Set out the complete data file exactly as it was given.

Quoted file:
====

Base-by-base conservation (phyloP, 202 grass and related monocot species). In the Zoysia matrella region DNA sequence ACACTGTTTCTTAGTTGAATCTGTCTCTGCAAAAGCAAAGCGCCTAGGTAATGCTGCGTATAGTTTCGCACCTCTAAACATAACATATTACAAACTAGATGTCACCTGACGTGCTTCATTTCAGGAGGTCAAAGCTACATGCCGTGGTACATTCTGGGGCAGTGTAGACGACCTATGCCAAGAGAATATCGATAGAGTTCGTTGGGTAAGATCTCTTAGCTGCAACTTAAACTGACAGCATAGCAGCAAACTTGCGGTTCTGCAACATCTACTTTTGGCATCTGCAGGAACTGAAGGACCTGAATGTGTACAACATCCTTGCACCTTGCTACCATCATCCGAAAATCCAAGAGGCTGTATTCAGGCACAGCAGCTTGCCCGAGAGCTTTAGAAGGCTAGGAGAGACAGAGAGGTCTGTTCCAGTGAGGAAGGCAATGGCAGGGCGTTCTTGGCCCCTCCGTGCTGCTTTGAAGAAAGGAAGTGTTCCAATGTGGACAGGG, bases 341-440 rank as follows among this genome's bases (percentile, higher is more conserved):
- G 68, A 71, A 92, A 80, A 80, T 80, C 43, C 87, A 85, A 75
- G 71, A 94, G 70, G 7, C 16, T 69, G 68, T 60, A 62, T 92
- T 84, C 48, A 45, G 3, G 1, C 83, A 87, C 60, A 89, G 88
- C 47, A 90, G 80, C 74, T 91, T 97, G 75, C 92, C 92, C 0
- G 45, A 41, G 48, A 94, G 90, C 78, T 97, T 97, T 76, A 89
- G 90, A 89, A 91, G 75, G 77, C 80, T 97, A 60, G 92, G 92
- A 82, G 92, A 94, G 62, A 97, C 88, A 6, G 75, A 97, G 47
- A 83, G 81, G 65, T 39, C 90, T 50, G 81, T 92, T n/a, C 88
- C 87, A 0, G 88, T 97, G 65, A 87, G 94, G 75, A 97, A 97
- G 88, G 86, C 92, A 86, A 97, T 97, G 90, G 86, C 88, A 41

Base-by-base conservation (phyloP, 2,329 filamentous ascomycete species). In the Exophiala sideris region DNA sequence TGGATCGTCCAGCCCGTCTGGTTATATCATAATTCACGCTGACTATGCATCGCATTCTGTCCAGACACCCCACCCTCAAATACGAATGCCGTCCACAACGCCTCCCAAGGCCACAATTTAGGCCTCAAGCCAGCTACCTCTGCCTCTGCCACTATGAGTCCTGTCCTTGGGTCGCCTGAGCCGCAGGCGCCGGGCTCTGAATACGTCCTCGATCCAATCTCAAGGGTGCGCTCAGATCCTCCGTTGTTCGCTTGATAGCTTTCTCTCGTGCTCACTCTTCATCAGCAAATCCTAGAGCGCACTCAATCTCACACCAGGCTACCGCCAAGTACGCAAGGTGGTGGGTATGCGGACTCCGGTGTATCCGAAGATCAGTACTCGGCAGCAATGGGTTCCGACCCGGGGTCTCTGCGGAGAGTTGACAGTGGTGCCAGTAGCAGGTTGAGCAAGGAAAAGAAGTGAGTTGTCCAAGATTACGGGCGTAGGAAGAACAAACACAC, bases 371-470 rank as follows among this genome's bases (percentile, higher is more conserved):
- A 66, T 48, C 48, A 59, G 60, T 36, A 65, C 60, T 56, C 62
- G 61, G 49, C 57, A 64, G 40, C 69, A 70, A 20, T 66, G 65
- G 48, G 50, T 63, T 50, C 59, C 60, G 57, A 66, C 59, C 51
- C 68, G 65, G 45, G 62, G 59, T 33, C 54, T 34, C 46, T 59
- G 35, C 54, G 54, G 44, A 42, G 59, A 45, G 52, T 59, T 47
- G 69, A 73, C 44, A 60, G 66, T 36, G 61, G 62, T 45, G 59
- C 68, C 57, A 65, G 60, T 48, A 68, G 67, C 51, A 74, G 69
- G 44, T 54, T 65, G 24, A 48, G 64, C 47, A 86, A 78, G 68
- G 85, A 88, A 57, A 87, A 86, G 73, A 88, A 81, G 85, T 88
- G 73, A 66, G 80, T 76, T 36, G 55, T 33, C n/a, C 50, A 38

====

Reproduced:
Base-by-base conservation (phyloP, 202 grass and related monocot species). In the Zoysia matrella region DNA sequence ACACTGTTTCTTAGTTGAATCTGTCTCTGCAAAAGCAAAGCGCCTAGGTAATGCTGCGTATAGTTTCGCACCTCTAAACATAACATATTACAAACTAGATGTCACCTGACGTGCTTCATTTCAGGAGGTCAAAGCTACATGCCGTGGTACATTCTGGGGCAGTGTAGACGACCTATGCCAAGAGAATATCGATAGAGTTCGTTGGGTAAGATCTCTTAGCTGCAACTTAAACTGACAGCATAGCAGCAAACTTGCGGTTCTGCAACATCTACTTTTGGCATCTGCAGGAACTGAAGGACCTGAATGTGTACAACATCCTTGCACCTTGCTACCATCATCCGAAAATCCAAGAGGCTGTATTCAGGCACAGCAGCTTGCCCGAGAGCTTTAGAAGGCTAGGAGAGACAGAGAGGTCTGTTCCAGTGAGGAAGGCAATGGCAGGGCGTTCTTGGCCCCTCCGTGCTGCTTTGAAGAAAGGAAGTGTTCCAATGTGGACAGGG, bases 341-440 rank as follows among this genome's bases (percentile, higher is more conserved):
- G 68, A 71, A 92, A 80, A 80, T 80, C 43, C 87, A 85, A 75
- G 71, A 94, G 70, G 7, C 16, T 69, G 68, T 60, A 62, T 92
- T 84, C 48, A 45, G 3, G 1, C 83, A 87, C 60, A 89, G 88
- C 47, A 90, G 80, C 74, T 91, T 97, G 75, C 92, C 92, C 0
- G 45, A 41, G 48, A 94, G 90, C 78, T 97, T 97, T 76, A 89
- G 90, A 89, A 91, G 75, G 77, C 80, T 97, A 60, G 92, G 92
- A 82, G 92, A 94, G 62, A 97, C 88, A 6, G 75, A 97, G 47
- A 83, G 81, G 65, T 39, C 90, T 50, G 81, T 92, T n/a, C 88
- C 87, A 0, G 88, T 97, G 65, A 87, G 94, G 75, A 97, A 97
- G 88, G 86, C 92, A 86, A 97, T 97, G 90, G 86, C 88, A 41

Base-by-base conservation (phyloP, 2,329 filamentous ascomycete species). In the Exophiala sideris region DNA sequence TGGATCGTCCAGCCCGTCTGGTTATATCATAATTCACGCTGACTATGCATCGCATTCTGTCCAGACACCCCACCCTCAAATACGAATGCCGTCCACAACGCCTCCCAAGGCCACAATTTAGGCCTCAAGCCAGCTACCTCTGCCTCTGCCACTATGAGTCCTGTCCTTGGGTCGCCTGAGCCGCAGGCGCCGGGCTCTGAATACGTCCTCGATCCAATCTCAAGGGTGCGCTCAGATCCTCCGTTGTTCGCTTGATAGCTTTCTCTCGTGCTCACTCTTCATCAGCAAATCCTAGAGCGCACTCAATCTCACACCAGGCTACCGCCAAGTACGCAAGGTGGTGGGTATGCGGACTCCGGTGTATCCGAAGATCAGTACTCGGCAGCAATGGGTTCCGACCCGGGGTCTCTGCGGAGAGTTGACAGTGGTGCCAGTAGCAGGTTGAGCAAGGAAAAGAAGTGAGTTGTCCAAGATTACGGGCGTAGGAAGAACAAACACAC, bases 371-470 rank as follows among this genome's bases (percentile, higher is more conserved):
- A 66, T 48, C 48, A 59, G 60, T 36, A 65, C 60, T 56, C 62
- G 61, G 49, C 57, A 64, G 40, C 69, A 70, A 20, T 66, G 65
- G 48, G 50, T 63, T 50, C 59, C 60, G 57, A 66, C 59, C 51
- C 68, G 65, G 45, G 62, G 59, T 33, C 54, T 34, C 46, T 59
- G 35, C 54, G 54, G 44, A 42, G 59, A 45, G 52, T 59, T 47
- G 69, A 73, C 44, A 60, G 66, T 36, G 61, G 62, T 45, G 59
- C 68, C 57, A 65, G 60, T 48, A 68, G 67, C 51, A 74, G 69
- G 44, T 54, T 65, G 24, A 48, G 64, C 47, A 86, A 78, G 68
- G 85, A 88, A 57, A 87, A 86, G 73, A 88, A 81, G 85, T 88
- G 73, A 66, G 80, T 76, T 36, G 55, T 33, C n/a, C 50, A 38